Too few Americans realize that obesity, alcohol and inactivity boost risk for disease, survey finds
WEDNESDAY, Feb. 1, 2017 (HealthDay News) -- Cancer isn't inevitable, but many Americans don't know that several lifestyle factors affect their risk of developing the disease, a new survey finds.
Only one in two Americans is aware that obesity can raise the risk of cancer. And fewer than half understand that alcohol, inactivity, processed meat, eating lots of red meat and low consumption of fruits and vegetables are linked to cancer risk, the researchers said.
"There is a clear crisis in cancer prevention awareness," said Alice Bender, head of nutrition programs at the American Institute for Cancer Research.
A larger percentage of Americans mistakenly believe that stress, fatty diets and other unproven factors are linked with cancer, according to the institute's 2017 Cancer Risk Awareness Survey.
"It's troubling that people don't recognize alcohol and processed meats increase cancer risk," Bender said in an institute news release. "This suggests the established factors that do affect cancer risk are getting muddled with headlines where the research is unclear or inconclusive."
Highlights of the survey findings include:
- Fewer than 40 percent of Americans know that alcohol affects cancer risk.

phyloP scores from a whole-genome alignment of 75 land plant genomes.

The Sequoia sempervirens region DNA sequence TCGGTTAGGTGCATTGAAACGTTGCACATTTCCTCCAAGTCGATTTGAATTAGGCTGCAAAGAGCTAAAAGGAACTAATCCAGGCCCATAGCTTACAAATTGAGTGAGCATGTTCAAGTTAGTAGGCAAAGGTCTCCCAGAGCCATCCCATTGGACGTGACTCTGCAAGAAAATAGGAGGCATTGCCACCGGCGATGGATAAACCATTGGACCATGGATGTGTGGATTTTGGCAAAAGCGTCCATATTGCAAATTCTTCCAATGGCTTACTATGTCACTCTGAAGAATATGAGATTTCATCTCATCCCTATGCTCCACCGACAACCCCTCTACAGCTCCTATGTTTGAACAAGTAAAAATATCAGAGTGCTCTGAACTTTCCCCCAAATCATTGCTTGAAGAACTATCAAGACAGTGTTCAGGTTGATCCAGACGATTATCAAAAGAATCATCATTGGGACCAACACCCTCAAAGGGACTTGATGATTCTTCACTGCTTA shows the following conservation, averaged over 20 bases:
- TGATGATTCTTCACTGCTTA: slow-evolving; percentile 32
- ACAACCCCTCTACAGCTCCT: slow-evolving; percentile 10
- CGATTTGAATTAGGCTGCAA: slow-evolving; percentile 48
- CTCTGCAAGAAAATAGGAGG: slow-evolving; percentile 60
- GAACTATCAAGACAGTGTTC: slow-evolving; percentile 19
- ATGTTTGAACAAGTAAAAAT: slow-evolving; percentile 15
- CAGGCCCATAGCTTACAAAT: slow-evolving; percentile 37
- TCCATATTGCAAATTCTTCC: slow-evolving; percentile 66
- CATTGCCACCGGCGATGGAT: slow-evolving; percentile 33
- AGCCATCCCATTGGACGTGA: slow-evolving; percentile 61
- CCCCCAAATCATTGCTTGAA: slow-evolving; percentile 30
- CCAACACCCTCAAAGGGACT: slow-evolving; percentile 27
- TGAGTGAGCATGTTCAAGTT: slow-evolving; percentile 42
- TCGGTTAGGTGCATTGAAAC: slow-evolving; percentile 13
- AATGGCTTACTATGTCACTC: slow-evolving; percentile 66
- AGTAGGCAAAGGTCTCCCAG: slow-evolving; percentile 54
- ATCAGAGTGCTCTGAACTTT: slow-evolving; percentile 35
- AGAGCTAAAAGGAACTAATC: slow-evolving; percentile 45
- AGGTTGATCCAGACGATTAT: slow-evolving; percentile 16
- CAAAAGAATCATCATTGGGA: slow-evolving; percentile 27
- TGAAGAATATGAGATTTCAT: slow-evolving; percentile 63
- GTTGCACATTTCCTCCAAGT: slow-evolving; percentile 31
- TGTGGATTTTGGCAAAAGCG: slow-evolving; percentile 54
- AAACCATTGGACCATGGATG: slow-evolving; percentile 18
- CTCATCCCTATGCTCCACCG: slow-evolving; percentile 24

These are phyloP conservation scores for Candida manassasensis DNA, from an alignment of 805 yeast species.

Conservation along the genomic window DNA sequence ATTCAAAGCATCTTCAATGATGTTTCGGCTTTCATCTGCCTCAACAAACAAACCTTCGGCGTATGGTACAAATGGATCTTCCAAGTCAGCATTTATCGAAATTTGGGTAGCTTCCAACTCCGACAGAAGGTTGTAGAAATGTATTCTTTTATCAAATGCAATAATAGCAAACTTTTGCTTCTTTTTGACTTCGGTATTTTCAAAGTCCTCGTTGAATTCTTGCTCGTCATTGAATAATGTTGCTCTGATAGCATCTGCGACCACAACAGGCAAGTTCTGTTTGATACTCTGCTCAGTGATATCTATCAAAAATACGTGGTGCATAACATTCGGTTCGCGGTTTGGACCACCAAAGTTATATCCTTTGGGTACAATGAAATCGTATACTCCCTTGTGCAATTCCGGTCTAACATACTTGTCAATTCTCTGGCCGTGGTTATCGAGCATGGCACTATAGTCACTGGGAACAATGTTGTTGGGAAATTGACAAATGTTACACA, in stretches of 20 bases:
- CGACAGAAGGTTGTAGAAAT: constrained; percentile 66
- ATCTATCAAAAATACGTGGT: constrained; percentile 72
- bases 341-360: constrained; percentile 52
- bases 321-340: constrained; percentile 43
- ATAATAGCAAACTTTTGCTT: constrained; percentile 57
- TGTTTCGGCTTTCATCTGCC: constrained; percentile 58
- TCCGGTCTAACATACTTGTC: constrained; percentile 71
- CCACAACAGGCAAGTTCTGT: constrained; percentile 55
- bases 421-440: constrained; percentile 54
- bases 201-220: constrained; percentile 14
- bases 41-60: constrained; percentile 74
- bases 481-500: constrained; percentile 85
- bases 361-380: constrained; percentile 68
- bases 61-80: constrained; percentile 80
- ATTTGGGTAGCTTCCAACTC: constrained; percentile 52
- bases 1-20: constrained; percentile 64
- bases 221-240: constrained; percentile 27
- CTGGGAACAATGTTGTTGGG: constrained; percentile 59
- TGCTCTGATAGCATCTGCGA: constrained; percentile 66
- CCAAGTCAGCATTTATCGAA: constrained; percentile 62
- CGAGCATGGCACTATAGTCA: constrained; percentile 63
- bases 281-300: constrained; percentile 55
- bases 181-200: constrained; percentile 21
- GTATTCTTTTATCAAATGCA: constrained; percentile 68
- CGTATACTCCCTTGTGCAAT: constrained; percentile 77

- Only 40 percent know that processed meats are also associated with cancer risk.
- Fifty percent of Americans are aware that being overweight spurs cancer risk, up from 35 percent in 2001.
Nearly one-third of common cancers in the United States could be prevented through diet, weight management and physical activity. That increases to half when factors such as not smoking and avoiding sun damage are added, according to the institute.
Research has linked alcohol to at least six cancers, including colon, breast, liver and esophageal. Studies have also shown that bacon, hot dogs and other processed meats may raise the risk of colon and stomach cancers.
Only half of Americans know that obesity increases the risk of several cancers and that a healthy weight is the second most important way -- after not smoking -- to reduce cancer risk, the researchers said.
"We know a lot of healthy people do get cancer and sometimes it's easier to worry about genes or uncontrollable things rather than your everyday choices," said Bender.
"But the research says that being physically active, staying a healthy weight, and eating a plant-based diet has the potential to prevent hundreds of thousands of cancer cases each year," Bender aded. "It's a powerful message."
The U.S. National Cancer Institute has more on cancer prevention.